Congenital Defects

Congenital deformities of the hand – deformities a child is born with – can interfere with proper hand growth and cause significant problems in the use of the hand. Fortunately, modern surgical techniques can correct most defects at a very early age – in some cases during infancy, in others at two or three years – allowing normal development and functioning of the hand.

Syndactyly is one of the most common congenital defects, in which two or more fingers are fused together. Surgical correction involves cutting the tissue that connects the fingers, then grafting skin from another part of the body. (The procedure will be more complicated if bones are also fused.) Surgery can usually provide a full range of motion and a fairly normal appearance, although the color of the grafted skin may be slightly different from the rest of the hand.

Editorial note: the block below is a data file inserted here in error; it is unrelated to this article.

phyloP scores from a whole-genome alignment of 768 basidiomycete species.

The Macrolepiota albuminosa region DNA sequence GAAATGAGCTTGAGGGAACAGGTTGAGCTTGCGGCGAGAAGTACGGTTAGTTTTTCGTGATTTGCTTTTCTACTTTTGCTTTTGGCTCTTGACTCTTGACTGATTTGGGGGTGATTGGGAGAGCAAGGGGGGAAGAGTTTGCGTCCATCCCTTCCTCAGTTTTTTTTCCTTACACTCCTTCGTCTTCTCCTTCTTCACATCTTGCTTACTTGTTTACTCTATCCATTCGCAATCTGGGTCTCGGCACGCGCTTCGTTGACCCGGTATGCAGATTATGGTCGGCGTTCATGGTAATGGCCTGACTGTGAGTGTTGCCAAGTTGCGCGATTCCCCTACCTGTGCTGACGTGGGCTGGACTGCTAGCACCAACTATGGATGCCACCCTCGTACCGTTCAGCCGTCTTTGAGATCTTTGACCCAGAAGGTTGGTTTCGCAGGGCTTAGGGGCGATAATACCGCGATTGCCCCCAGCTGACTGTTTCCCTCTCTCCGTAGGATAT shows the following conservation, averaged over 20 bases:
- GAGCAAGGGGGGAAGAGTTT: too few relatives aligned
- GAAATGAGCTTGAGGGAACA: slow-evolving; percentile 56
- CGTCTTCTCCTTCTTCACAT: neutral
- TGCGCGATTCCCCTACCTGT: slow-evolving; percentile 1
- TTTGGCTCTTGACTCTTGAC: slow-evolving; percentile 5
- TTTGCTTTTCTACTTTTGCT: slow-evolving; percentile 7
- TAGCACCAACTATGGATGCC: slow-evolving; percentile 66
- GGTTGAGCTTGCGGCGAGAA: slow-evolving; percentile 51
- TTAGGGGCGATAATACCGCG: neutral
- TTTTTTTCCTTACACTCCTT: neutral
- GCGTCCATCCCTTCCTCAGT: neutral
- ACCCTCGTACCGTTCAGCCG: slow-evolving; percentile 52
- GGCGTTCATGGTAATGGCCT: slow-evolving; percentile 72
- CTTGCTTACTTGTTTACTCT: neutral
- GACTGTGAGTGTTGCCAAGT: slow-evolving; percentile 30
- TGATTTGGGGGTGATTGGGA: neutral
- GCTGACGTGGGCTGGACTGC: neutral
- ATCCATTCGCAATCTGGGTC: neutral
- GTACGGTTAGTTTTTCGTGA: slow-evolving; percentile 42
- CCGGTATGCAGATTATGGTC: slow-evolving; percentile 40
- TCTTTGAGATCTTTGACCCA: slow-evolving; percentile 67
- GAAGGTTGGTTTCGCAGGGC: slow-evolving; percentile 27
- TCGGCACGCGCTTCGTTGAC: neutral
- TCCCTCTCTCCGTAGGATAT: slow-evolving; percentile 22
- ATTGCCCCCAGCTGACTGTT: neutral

Among other common congenital defects are short, missing, or deformed fingers, immobile tendons, and abnormal nerves or blood vessels. Gnerally, these defects can be treated surgically and significant improvement can be expected.

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